To meet the requirements of the National Curriculum, all classes in Key Stage 1 and 2 follow some set, pre-planned topics - many of these are whole-school themes and some are specific to a class or key stage. Our overviews indicate when the whole-school topics begin. (We also offer after-school clubs and other extra-curricular activities – encourage your child to join in!)
The ‘topic-based’ approach to the curriculum which we follow at Sacred Heart means that wherever possible, we group our subjects around a broad theme. The topics we choose depend on three factors:
- the content set out in the National Curriculum for each of the subjects
- the interests and needs of the children
- the core values of our school
For example, our topic ‘The World at War’ covered lots of History in the National Curriculum and provides opportunities for our pupils to develop skills in other subjects. In Literacy for example the children kept WWII diary’s and wrote letters to Winston Churchill, in Art they created images of London during the blitz, our school trip so them leave school as evacuees on the Bolton-Abbey Steam train, in Numeracy they taught skills to look at rationing in Science they created parachutes whilst investigating wind resistance. The topic can be used to develop and encourage the children’s skills and talents in a real life setting.
The National Curriculum sets out the minimum content. At Sacred Heart, we make sure children learn lots of additional skills, knowledge and understanding. For example:
- we offer a range of after-school clubs and opportunities to learn a musical instrument – these extra-curricular activities go beyond the statutory requirements
- if a class or group show an interest in a particular subject, teachers will try to include this in the school year – a recent Year 6 class wanted to learn more about Artic Explorers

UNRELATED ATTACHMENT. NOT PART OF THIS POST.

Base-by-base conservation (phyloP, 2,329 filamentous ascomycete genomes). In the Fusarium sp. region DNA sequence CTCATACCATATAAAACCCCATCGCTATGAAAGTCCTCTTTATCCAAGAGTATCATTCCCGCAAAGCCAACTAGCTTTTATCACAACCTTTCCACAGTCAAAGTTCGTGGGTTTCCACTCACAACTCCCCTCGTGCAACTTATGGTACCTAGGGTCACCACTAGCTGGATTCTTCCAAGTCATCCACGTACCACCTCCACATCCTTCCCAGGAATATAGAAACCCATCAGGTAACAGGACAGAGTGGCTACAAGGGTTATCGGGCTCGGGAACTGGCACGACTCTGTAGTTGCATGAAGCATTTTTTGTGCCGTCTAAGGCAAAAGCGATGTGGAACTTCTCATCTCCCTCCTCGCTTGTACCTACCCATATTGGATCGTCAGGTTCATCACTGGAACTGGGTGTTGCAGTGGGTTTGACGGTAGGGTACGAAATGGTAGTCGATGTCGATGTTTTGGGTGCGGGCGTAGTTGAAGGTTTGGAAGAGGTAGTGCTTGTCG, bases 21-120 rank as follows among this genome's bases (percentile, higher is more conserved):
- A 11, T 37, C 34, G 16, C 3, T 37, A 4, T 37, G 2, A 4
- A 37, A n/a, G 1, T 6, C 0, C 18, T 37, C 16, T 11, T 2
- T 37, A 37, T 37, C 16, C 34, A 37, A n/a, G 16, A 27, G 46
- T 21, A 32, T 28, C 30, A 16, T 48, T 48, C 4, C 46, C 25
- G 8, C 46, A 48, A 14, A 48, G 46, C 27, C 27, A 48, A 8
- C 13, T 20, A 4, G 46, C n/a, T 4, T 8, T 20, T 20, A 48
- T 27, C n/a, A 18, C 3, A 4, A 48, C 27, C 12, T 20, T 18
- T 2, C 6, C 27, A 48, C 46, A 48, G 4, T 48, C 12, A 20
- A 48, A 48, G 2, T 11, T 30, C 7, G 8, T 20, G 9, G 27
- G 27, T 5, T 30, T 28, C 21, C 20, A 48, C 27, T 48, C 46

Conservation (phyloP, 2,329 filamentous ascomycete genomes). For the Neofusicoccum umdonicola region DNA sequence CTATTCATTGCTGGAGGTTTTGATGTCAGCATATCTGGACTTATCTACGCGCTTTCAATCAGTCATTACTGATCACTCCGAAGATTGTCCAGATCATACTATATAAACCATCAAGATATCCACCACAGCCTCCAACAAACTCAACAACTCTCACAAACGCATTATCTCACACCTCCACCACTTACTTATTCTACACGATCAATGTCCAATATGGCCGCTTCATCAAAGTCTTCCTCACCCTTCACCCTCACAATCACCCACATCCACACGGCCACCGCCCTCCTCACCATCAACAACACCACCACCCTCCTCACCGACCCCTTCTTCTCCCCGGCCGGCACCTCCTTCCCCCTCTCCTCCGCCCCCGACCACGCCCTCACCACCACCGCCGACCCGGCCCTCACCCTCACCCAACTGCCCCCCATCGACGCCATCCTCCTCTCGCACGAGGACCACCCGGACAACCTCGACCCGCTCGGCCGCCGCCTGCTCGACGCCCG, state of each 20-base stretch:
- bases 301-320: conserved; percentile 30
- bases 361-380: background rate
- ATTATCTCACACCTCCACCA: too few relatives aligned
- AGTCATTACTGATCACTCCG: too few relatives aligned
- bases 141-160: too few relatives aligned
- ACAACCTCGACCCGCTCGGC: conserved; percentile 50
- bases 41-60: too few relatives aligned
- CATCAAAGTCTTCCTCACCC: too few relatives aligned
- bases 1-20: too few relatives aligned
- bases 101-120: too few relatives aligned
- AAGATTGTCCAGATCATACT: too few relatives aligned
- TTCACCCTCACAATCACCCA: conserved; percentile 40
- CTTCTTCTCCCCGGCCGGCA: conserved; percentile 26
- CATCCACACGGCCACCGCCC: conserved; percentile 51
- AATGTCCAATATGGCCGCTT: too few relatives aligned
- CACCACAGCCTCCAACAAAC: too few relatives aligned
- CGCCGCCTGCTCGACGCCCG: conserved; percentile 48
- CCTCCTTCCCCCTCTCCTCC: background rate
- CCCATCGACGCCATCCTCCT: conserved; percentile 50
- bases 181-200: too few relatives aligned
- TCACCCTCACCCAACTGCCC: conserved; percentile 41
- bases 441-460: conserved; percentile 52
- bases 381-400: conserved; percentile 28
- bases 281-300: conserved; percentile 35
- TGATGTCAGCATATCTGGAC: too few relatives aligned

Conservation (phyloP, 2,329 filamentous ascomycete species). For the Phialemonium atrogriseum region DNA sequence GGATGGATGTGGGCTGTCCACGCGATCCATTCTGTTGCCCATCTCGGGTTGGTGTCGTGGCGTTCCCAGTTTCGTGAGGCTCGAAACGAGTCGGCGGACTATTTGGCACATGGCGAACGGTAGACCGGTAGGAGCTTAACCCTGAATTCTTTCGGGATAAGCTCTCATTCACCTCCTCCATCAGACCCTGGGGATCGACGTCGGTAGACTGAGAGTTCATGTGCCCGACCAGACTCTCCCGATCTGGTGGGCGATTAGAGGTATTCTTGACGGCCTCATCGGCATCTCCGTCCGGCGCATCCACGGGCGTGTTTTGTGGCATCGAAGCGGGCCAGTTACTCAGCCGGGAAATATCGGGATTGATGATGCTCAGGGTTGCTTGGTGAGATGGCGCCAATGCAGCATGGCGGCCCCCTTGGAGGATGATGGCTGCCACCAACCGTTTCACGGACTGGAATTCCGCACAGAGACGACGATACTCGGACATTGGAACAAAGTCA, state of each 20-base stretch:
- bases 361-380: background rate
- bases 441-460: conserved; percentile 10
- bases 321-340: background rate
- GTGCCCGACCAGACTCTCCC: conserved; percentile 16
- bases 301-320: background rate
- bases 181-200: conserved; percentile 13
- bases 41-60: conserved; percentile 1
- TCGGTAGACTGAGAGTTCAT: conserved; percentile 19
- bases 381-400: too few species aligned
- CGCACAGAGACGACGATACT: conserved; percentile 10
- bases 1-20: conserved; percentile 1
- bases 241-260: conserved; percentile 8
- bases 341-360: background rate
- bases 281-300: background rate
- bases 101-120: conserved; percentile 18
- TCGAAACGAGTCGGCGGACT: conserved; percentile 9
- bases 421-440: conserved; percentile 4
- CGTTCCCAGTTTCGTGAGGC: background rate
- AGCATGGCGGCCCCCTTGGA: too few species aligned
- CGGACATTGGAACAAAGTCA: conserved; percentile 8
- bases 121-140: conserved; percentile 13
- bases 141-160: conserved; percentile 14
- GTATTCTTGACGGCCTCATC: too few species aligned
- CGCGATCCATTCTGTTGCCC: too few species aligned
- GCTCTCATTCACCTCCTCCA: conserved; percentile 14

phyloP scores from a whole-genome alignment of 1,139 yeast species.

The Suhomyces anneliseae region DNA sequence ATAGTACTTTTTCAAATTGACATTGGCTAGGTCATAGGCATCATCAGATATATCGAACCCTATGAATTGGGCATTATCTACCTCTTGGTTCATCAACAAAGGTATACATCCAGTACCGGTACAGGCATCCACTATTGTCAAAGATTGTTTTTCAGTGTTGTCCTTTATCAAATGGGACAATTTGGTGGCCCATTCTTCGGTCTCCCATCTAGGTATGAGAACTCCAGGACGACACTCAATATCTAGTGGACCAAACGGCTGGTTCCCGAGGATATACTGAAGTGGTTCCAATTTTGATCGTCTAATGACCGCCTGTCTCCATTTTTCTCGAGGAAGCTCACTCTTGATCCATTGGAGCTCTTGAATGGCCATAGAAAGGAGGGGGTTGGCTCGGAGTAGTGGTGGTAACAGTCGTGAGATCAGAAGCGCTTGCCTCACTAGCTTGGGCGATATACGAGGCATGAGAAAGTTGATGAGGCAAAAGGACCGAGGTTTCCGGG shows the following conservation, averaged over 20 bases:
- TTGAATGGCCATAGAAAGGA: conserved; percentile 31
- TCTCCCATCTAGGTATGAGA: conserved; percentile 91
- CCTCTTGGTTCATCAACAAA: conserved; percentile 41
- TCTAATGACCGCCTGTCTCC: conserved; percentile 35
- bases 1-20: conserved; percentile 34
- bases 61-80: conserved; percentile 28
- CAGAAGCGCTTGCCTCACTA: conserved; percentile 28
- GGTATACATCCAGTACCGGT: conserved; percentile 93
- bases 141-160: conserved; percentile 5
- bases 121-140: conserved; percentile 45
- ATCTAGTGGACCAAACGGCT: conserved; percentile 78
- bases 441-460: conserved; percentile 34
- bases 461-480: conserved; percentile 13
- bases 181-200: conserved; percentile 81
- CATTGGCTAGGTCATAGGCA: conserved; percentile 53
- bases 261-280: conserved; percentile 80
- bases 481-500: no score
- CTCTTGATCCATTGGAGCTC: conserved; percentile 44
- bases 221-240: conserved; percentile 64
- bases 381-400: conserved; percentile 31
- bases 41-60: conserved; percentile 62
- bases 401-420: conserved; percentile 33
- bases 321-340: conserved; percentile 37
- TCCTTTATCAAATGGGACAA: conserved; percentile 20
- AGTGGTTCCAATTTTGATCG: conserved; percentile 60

- current local / national or international events can provide a great basis for learning – Our recent whole school theme on the Pendle Witches is a good example
- importantly, higher attaining children are not restricted by the National Curriculum – in Numeracy children are encouraged to use their maths skills to solve problems related to theme.
We follow The Lancashire CHARANGA music scheme http://www.lancashiremusichub.co.uk/scheme which develops the children's skills across the school using a wide range of approaches and techniques.
Contact school for any specific, up-to-date information which you require.
An overview of the PE Curriculum. Follow the link to see an overview of the school's approach. PE Curriculum.
Our curriculum aims
Like all schools in England, we must follow the National Curriculum – it sets out subjects and content which we must teach. Within this, however, there is flexibility so that we can interpret and plan to meet the needs and interests of our children now and for the future. The key aim for all our teaching and learning is to provide opportunities for all pupils to learn, to enjoy and to achieve.
We want our children to be happy, enthusiastic and committed learners
We encourage and stimulate the best possible progress and the highest attainment for all our pupils. Our curriculum builds on pupils’ strengths, interests and experiences and develops children’s confidence in their capacity to learn and work independently and collaboratively.
We want to equip our children with essential skills for learning and living well
We place great importance on the skills of literacy, numeracy, information and communication technology and problem-solving. We promote skills that help our learners to improve their own learning and performance and that help them to work well with others. (See separate section below.)